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— Marine

Latest deep ocean shipwreck discoveries have a silver lining

Ocean exploration has always been salted with the allure of sunken treasure, and with precious metal prices hitting new records and new technologies allowing access to deeper sites, that Siren's call has never been greater. Recently, a team of Odyssey Marine Exploration (OME) technicians and archeologists announced finding not one, but two British shipwrecks off Ireland, the SS Gairsoppa and the SS Mantola. Only 100 miles and a World War apart, the two hulks rusting away in the deep Atlantic collectively contain what could prove to be millions of ounces of silver. Read More
— Wearable Electronics

Tacit: Wrist-mounted sonar for the visually impaired

We’ve seen a number of devices - such as the UltraCane and EYE 21 system - that combine sonar and haptic or audio feedback to let the visually impaired “see” their surroundings through the senses of touch or hearing. Tacit is a similar device that also uses sonar to measure the distance to objects and provide users with a ‘view” of their surroundings through haptic feedback. But unlike previous devices we’ve looked at, Tacit is mounted on the wrist so it doesn’t impair a user’s hearing or interfere with the use of other assistance devices such as canes. Read More
— Medical

Virtual Cane - using sonar to help the visually impaired 'see'

We've seen a number of prototype and concept devices aimed at upgrading or even replacing the low-tech white cane and this latest example from Hebrew University - the Virtual Cane - appears close to becoming a commercial product. Virtual Cane is a handheld device that uses a type of sonar to recognize physical objects up to 10 m (39 ft) from the user. It emits invisible focused beams towards objects it is pointed at and determines how far away they are. The information is then relayed to the user via a series of vibrations which vary in intensity depending on the distance. Read More
— Medical

Head-worn device uses sonar to rapidly diagnose stroke

A team of radiologists and retired US Navy sonar experts have used technology developed for submarines as the basis for a new device which offers quick detection, diagnosis and monitoring of stroke. Combined with a portable laptop based console, the head-worn device enables different types of stroke and brain injury to be discovered and located, differentiating normal blood flow from life threatening conditions and delivering an initial diagnosis in under a couple of minutes. Read More
— Computers

Keyboard that uses sonar to protect sensitive data

While the simple act of logging off a workstation is an obvious way to protect sensitive data – like that used by healthcare providers, pharmacies, banks and government agencies – it is all too easy for users to forget and leave the data not only viewable, but also editable by anyone who happens to pass by. Custom keyboard supplier Key Source International (KSI) has developed a keyboard that does the remembering for you, logging out as soon as the user physically leaves the keyboard. Read More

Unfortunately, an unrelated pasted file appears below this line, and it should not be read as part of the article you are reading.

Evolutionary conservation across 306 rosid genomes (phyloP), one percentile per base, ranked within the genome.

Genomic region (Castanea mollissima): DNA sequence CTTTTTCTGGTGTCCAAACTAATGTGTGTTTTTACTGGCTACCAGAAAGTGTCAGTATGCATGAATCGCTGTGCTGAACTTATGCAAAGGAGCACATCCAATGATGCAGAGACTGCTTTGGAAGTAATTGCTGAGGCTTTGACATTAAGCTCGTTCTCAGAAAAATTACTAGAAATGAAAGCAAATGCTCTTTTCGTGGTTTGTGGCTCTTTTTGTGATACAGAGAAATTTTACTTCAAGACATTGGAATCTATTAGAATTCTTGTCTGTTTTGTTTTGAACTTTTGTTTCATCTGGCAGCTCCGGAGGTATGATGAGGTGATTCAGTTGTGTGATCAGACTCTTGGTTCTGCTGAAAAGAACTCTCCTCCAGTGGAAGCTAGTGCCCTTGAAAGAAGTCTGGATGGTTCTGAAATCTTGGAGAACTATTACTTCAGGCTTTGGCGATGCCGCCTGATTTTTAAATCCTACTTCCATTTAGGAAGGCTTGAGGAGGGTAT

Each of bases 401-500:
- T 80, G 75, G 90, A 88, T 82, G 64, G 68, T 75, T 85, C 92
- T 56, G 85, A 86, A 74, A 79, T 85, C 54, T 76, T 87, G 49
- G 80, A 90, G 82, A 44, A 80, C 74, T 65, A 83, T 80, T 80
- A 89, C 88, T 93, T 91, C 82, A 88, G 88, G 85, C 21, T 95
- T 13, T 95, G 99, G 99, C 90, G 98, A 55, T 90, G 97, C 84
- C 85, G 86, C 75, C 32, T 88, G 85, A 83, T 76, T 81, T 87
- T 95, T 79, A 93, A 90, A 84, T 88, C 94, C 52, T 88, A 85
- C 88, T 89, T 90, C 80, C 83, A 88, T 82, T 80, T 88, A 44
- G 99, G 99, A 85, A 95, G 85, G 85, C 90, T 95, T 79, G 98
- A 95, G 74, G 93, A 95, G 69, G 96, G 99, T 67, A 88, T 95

— Electronics

Dolphins inspire a better kind of sonar

By measuring the differences between emitted sound pulses and their echoes sonar is able to detect and identify targets such as reefs, wrecks, submarines and fish shoals. However, standard sonar has limitations in shallow water because bubble clouds, which result from breaking waves or other causes, can scatter sound and clutter the sonar image. Inspired by the exceptional sonar capabilities of dolphins, scientists have now developed a new underwater device that can outperform standard sonar and detect objects through bubble clouds. Read More
— Military

Britain's most advanced attack sub ever on sea trials

Known as Turtle, the world's first military submarine appeared during the American War of Independence. It was 10 feet long, constructed of two wooden shells covered with tar, propelled by a one-person crew using hand-cranked propellers, had enough air for a 30 minute dive and its weapons were a drill, a keg of gunpowder and a time fuse. Fast forward 230-odd years to the British Navy's Astute class submarine, which is currently undergoing sea trials, and you get a very different picture. Made up of a million individual components and capable of carrying 93 crew and an array of weapons including Tomahawk cruise missiles, the nuclear-powered Astute class is 97m long, weighs 7,800 tons, is coated in 39,000 sonar masking acoustic tiles and doesn't need refueling throughout its expected 25 year service life. Read More
— Science

Metamaterials could create sonar-invisible vessels

June 16, 2008 Research into the cloaking properties of “left handed” metamaterials is continuing, with the latest news coming from scientists at the Polytechnic University of Valencia who have proven that these man-made substance can make objects impervious to sound waves. A proposed "acoustic cloak" would use sonic crystals, a class of metamaterial, to bend sound waves around an object, and could be used to render vessels Sonar-invisible... perhaps even bring to life that staple of spy technology: the Cone of Silence. Read More